As I write this tribute to Joyce, my wife, lover, friend and partner in adventure, I recall one of my favorite memories of skiing with Joyce. It takes me back to Boyne Mountain and a run called Victor. It’s an intermediate slope, probably about 400 vertical feet with a consistent pitch, top to bottom. It is situated so that on sunny days, the lift cables cast parallel shadows on the snow, straight down the fall line. We loved to play on them. We would ski side by side, each on a shadow line, making synchronized turns. Alternatively, we would follow each other down a single shadow, she turning left, I right, and left tracks that looked like a Warren Miller movie. We were easily spotted in our matching yellow parkas, and were often rewarded with claps and cheers from the chair, and a thumbs-up from the lift operator.
Going through the remaining memories, I came across Joyce’s last season pass to Boyne Resorts dated for the 2014-2015 winter season, which marked the end of twenty-five years of skiing and ski travel together. Where did the time go? As the old saying goes, time flies when you are having fun. During my moments of reflection, I computed some real stats to put it into perspective how much our time skiing together meant to us. We skied on average 29 days per season, about half of those in Michigan and the remainder travelling to destination ski resorts in the west. This equated to 725 days, approximately 36,000 runs, and an amazing 5,850,000 turns at 58 different ski resorts, including some of the most notable resorts in the world, Whistler Blackcomb, Vail Ski Resort, Beaver Creek Resort, Jackson Hole, Aspen Mountain and Aspen Highlands.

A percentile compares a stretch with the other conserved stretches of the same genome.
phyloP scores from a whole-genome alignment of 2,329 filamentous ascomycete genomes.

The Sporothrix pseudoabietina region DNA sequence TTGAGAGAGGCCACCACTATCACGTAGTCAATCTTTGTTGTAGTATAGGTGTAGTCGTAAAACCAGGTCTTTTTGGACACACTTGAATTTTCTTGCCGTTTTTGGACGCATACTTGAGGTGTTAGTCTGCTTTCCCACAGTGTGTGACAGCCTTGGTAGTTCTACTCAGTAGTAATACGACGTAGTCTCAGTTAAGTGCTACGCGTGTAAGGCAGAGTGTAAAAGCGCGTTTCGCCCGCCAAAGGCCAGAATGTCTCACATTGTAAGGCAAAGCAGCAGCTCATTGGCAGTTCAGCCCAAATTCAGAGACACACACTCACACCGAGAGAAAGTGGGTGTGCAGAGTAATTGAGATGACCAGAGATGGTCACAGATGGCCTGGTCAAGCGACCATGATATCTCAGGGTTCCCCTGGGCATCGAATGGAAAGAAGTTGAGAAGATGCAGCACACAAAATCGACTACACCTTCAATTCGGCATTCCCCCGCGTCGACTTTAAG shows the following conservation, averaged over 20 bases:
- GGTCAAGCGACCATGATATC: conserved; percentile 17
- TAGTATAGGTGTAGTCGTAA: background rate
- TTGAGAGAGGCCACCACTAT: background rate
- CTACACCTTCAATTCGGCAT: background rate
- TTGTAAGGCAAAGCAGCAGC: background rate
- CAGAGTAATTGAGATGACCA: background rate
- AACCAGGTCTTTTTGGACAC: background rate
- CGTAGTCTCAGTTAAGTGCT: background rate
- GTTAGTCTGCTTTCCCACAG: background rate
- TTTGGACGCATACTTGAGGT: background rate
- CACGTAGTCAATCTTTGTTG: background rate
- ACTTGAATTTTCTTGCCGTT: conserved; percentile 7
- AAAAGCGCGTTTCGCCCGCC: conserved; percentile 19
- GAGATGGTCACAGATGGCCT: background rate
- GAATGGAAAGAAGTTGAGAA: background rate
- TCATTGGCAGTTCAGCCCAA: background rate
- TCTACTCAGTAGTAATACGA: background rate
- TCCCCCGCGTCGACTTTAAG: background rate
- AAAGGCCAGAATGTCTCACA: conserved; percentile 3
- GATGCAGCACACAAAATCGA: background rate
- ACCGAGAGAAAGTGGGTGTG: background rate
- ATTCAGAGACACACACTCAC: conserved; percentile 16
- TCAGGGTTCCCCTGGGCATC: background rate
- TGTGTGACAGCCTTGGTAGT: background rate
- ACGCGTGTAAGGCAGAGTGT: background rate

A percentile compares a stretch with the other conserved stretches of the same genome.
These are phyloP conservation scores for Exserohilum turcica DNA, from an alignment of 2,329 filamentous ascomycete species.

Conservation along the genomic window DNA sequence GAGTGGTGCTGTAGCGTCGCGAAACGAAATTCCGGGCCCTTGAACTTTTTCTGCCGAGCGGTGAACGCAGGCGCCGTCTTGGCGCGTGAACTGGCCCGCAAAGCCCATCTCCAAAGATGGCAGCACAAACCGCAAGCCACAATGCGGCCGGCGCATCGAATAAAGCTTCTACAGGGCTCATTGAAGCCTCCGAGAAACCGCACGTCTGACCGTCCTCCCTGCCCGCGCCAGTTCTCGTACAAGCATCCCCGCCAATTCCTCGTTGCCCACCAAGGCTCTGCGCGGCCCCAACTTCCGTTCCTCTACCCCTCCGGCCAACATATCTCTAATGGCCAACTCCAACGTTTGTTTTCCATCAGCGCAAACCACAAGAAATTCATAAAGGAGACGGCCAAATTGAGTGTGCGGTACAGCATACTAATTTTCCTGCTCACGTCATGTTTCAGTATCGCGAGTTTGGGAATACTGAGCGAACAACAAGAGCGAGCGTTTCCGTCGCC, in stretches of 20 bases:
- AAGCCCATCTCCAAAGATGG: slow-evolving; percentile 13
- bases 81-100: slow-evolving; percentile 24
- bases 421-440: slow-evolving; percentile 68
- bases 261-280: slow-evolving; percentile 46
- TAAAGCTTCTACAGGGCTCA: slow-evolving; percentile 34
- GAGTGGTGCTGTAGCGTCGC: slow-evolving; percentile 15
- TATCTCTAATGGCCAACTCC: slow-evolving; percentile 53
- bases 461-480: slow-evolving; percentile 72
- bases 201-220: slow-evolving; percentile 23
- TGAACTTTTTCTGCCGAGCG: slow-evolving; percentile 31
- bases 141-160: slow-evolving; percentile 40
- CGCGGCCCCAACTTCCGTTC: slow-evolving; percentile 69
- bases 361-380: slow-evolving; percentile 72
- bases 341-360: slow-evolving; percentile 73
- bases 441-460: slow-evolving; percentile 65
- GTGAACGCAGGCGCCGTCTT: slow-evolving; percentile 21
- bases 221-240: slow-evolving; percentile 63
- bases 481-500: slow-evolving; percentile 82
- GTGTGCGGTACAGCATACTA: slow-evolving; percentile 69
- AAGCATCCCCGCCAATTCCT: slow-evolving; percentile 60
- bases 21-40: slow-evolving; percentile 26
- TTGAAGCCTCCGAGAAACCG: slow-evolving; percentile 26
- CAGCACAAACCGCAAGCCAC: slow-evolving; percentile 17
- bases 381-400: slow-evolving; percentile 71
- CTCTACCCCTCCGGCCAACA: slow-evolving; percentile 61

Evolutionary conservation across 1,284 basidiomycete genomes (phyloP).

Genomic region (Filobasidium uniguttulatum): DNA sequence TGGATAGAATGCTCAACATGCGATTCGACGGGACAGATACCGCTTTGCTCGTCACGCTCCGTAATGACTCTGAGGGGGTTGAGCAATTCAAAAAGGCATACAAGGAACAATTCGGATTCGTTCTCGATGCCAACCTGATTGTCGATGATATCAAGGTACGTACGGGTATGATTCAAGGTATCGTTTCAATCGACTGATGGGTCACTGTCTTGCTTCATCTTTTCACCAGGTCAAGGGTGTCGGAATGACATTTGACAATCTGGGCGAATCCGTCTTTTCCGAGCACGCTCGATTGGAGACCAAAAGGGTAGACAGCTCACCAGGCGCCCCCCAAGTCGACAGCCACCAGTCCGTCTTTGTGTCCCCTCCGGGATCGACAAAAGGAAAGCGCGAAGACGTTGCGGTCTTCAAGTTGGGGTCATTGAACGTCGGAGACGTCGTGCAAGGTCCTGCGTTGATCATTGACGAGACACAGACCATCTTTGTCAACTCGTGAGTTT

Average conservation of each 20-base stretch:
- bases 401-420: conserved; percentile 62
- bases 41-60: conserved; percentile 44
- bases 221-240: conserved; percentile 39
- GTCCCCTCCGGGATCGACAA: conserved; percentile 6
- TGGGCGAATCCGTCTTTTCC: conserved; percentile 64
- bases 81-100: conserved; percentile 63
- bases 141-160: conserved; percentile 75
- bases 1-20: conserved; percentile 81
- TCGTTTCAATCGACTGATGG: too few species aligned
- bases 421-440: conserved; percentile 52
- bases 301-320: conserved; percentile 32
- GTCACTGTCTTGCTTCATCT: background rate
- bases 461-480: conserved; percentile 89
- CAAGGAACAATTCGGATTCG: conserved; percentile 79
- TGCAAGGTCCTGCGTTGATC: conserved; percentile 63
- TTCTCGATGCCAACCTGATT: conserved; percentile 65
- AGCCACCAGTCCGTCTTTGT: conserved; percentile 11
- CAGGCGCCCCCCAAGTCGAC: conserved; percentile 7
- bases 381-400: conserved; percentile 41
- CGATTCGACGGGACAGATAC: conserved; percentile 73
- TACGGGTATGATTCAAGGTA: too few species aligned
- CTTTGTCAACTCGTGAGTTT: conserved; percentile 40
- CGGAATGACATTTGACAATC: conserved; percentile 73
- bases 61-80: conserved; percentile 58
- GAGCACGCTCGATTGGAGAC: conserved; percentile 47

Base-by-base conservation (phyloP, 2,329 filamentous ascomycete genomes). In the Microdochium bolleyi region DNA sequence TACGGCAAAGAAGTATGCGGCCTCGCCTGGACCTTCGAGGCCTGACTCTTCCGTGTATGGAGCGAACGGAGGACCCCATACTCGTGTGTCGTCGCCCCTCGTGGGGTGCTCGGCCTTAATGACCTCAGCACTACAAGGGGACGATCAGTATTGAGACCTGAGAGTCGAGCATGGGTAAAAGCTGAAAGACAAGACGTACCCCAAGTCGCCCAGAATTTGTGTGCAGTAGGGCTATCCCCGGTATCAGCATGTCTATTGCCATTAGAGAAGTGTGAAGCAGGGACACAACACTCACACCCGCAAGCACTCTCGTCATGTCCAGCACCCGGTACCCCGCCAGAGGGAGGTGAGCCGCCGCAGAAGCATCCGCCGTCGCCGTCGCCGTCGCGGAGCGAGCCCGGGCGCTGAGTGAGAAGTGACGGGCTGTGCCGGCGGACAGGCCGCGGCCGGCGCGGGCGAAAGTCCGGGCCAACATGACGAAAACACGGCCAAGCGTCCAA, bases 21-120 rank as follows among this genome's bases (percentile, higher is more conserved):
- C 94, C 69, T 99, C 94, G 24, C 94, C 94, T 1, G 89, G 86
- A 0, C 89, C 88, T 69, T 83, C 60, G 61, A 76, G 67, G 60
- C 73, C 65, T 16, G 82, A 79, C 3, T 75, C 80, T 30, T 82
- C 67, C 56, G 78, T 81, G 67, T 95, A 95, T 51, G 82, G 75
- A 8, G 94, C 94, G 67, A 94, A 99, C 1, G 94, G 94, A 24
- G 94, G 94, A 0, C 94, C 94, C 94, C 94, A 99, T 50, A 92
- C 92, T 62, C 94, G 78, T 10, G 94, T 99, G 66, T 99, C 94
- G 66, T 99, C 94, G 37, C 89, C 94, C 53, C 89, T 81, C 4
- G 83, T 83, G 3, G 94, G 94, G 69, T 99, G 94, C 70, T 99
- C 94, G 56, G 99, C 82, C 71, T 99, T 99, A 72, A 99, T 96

Joyce and I were together for thirty-two years and married for 30. We enjoyed a great many things: we biked, hiked, kayaked, traveled, and enjoyed music and theater. But the most important thing we shared was a love of skiing and a commitment to do it well. It helped keep us active, healthy, involved, and in love.
Joyce passed away on June 9, 2020, at the age of eighty-one. She was the love of my life. I’ve continued to ski, and I still work on maintaining skills and perhaps mastering new ones. And now and again, on exiting the chair, I’ll say to myself, “Maybe I’ll just ski this one”.